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This paper analyses the theoretical construct of professional practice knowledge; the ‘tacit knowledge’ that all teachers use when engaging with digital technologies. To reach this end and to gather the views of tutors, a framework developed by Mishra and Koehler –Technological Pedagogical and Content Framework (TPACK) – was employed. This was used in parallel with the Flanders Interaction Analysis Category (FIAC) Framework to collect semi-structured interview and interaction analysis data. This paper will present a selection of the data gathered and analysed using the TPACK framework.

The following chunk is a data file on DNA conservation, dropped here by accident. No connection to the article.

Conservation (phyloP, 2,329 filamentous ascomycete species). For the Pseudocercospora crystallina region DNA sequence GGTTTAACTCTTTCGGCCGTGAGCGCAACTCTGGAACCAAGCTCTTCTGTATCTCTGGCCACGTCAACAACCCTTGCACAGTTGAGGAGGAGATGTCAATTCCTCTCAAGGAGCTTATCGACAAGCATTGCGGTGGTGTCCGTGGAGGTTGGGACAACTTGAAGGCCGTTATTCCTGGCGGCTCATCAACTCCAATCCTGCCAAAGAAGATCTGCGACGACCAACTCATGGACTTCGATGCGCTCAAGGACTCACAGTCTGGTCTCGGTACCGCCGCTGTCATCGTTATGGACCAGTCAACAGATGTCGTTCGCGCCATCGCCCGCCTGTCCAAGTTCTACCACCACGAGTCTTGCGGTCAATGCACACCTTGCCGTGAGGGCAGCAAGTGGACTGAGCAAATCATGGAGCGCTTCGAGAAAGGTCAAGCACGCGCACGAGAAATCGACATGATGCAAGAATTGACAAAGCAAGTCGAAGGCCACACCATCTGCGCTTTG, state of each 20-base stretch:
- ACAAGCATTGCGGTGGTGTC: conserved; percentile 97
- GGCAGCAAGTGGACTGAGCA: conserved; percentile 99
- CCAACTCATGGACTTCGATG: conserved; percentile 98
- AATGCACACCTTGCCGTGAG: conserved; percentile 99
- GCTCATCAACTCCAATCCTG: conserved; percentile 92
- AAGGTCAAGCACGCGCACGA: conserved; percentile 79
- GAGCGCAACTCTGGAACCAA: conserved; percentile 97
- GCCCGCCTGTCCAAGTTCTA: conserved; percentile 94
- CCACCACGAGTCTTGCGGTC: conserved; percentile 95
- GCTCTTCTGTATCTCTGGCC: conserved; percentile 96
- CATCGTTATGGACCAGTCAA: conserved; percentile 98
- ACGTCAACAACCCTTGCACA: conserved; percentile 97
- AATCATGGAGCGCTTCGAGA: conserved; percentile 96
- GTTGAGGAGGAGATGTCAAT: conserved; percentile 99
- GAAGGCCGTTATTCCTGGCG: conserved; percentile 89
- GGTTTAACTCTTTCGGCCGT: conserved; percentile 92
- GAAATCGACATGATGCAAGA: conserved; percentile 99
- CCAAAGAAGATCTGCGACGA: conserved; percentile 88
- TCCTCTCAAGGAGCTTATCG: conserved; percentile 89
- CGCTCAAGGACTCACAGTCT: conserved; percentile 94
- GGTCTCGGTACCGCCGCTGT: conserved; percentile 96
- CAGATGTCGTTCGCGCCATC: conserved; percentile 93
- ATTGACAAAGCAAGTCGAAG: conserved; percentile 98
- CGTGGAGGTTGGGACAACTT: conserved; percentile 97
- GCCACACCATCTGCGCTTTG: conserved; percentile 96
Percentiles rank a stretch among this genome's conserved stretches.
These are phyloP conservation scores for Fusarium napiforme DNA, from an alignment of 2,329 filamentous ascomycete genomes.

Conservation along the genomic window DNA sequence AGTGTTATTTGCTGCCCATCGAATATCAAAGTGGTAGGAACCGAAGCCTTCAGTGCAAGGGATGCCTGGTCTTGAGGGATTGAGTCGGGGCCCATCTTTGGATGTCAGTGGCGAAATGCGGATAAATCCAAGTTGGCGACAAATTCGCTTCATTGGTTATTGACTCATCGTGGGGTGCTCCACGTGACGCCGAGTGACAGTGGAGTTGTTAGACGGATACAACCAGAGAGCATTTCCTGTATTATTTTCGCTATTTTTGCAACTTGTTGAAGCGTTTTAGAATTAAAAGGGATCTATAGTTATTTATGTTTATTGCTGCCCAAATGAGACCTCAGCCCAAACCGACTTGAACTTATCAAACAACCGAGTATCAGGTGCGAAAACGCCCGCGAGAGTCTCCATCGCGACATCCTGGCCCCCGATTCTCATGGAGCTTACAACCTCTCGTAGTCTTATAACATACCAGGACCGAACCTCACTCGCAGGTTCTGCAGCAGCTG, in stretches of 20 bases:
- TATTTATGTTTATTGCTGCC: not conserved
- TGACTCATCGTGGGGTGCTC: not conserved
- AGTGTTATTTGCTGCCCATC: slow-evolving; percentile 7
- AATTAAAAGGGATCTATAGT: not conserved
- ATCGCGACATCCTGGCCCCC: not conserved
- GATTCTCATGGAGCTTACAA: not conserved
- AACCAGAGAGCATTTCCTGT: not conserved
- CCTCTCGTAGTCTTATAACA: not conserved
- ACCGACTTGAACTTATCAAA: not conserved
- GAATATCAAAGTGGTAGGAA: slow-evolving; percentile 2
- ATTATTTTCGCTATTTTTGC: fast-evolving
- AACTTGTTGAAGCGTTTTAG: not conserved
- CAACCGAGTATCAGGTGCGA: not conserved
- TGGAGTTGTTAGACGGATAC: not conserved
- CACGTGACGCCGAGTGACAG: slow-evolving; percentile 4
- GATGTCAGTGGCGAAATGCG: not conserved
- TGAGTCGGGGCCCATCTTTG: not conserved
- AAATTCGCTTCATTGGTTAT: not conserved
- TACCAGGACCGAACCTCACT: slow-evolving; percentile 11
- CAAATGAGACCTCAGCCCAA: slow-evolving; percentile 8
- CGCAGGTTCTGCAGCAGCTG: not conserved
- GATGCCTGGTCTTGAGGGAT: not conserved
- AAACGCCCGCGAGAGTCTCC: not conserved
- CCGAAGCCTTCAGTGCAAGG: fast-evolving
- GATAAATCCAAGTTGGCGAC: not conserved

The research found that faculty need ongoing training opportunities where they can develop their professional practice in order to use Synchronous Computer Mediated Conferencing (SCMC) tools to design interactive sessions that are not teacher dominated. The paper recommends that HE institutions design a signature pedagogy for academic staff and students on how SCMC technology can be used within specific online interactive programmes.
It also found that there is a need for academic staff to capture their own professional practice; to sit back and ask, what is going on here? Having reflected on their practice, tutors should then be encouraged to share their own experiences, or their tacit knowledge, with their peers. Institutions can then begin to capture and reflect on this ‘hot action’ around the use of SCMC technologies. Ultimately this information may help faculty to design learning experiences that will improve student-learning.
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